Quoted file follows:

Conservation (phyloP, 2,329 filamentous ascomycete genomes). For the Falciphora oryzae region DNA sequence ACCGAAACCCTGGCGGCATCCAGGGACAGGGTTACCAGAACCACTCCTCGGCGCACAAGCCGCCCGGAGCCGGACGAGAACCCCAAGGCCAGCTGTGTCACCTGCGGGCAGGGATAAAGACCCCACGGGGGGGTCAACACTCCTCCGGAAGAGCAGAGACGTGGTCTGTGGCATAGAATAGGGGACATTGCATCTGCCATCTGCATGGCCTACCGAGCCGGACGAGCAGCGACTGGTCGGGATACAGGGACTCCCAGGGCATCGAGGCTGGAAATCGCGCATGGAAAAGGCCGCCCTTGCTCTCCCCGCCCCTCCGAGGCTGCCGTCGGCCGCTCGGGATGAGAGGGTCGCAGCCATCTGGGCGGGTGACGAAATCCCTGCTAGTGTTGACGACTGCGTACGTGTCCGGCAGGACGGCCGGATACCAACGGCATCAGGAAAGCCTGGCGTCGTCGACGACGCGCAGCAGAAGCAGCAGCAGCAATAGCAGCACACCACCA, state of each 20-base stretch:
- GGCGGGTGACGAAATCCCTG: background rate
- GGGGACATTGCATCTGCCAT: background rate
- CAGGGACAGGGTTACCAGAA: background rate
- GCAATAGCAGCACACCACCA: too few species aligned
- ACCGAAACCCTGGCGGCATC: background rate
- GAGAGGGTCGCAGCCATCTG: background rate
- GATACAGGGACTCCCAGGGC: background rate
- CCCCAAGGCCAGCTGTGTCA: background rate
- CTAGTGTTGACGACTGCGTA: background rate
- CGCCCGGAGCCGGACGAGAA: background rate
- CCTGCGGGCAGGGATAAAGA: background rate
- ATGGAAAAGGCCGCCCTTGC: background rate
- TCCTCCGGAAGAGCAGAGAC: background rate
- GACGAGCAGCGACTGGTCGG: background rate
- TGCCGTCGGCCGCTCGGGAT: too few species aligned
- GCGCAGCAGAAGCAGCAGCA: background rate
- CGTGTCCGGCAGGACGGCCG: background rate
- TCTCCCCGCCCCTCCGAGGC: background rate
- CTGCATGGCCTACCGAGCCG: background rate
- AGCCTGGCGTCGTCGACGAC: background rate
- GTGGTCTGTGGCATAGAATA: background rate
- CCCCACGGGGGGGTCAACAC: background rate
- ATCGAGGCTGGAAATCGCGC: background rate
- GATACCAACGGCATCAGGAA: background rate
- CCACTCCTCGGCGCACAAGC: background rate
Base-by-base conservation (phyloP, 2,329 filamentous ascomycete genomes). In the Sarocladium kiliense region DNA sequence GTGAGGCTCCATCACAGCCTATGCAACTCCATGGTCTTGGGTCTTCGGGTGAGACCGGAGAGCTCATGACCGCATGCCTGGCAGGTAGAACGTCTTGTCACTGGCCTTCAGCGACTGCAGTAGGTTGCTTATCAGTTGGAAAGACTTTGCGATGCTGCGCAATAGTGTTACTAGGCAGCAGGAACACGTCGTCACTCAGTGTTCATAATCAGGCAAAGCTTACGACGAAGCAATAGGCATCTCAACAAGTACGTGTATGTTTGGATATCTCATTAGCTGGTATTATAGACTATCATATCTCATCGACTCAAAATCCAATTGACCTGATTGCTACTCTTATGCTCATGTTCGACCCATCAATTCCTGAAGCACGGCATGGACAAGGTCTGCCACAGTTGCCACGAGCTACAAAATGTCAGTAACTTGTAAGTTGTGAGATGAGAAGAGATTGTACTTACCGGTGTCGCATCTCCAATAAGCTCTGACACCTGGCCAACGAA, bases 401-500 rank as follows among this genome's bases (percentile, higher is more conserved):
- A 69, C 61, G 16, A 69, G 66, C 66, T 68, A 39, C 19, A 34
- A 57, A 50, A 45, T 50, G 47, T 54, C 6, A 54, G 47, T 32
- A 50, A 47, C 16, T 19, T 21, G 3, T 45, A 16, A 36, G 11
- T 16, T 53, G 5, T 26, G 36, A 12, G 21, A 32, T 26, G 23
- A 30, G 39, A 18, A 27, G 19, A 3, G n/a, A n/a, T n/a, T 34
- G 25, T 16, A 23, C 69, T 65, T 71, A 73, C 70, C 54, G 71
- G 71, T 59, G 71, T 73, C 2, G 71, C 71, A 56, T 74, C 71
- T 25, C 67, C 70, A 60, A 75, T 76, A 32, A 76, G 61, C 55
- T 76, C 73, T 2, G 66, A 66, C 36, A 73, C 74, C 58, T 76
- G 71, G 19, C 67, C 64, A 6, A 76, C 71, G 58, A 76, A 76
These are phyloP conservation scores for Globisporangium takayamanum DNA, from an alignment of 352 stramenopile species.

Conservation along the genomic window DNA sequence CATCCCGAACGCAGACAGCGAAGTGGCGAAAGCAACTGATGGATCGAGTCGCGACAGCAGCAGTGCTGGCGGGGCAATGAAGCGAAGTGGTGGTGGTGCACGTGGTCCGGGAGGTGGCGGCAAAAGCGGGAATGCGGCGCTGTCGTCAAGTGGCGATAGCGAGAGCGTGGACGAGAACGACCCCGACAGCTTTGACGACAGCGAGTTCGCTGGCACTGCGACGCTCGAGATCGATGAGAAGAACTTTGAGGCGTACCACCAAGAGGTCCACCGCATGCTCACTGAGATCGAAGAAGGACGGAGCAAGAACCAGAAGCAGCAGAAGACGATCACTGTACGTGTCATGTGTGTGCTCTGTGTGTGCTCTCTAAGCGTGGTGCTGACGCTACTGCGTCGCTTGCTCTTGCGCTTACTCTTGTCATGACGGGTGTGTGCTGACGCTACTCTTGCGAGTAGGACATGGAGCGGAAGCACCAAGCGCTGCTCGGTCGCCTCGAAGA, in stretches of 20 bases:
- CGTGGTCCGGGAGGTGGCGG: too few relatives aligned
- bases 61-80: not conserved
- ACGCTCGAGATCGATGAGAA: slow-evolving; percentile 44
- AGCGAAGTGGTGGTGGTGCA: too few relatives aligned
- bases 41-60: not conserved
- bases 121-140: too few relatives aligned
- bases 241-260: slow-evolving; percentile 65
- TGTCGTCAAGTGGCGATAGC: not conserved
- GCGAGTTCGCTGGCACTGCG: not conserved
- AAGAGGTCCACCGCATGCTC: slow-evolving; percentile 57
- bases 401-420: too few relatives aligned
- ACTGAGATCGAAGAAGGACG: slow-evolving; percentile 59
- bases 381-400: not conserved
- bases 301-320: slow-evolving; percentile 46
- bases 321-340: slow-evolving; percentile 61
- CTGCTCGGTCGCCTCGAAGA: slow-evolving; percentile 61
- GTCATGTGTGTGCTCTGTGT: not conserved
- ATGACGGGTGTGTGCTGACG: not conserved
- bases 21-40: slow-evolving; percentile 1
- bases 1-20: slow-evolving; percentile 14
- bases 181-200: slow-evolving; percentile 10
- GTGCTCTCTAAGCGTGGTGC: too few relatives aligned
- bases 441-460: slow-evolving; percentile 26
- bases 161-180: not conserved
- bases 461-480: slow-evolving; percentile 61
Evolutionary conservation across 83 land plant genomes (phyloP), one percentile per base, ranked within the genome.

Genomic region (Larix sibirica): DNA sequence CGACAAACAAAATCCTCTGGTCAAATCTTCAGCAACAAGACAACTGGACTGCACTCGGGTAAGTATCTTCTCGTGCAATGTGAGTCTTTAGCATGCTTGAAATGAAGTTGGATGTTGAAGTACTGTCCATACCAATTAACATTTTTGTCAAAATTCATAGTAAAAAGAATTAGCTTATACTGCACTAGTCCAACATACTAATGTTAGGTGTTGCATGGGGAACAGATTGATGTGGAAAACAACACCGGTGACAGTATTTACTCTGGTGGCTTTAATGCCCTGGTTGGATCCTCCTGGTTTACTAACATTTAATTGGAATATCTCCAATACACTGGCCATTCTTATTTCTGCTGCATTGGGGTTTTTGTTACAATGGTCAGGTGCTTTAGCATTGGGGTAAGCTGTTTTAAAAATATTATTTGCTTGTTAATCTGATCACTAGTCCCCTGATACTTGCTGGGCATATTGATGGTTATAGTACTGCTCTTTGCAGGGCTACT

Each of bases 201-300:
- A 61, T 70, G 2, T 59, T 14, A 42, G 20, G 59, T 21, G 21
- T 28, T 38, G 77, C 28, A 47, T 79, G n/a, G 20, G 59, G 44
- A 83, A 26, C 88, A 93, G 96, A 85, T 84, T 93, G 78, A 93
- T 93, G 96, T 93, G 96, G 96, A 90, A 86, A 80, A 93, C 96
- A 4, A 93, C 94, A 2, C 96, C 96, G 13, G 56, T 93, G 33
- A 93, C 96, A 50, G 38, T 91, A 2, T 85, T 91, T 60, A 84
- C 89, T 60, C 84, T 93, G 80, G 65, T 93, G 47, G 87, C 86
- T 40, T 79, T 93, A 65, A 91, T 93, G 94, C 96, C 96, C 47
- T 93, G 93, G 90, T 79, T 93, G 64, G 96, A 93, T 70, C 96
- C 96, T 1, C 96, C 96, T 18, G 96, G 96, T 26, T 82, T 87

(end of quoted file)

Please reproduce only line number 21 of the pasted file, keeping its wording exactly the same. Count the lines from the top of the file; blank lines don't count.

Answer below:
- AGCCTGGCGTCGTCGACGAC: background rate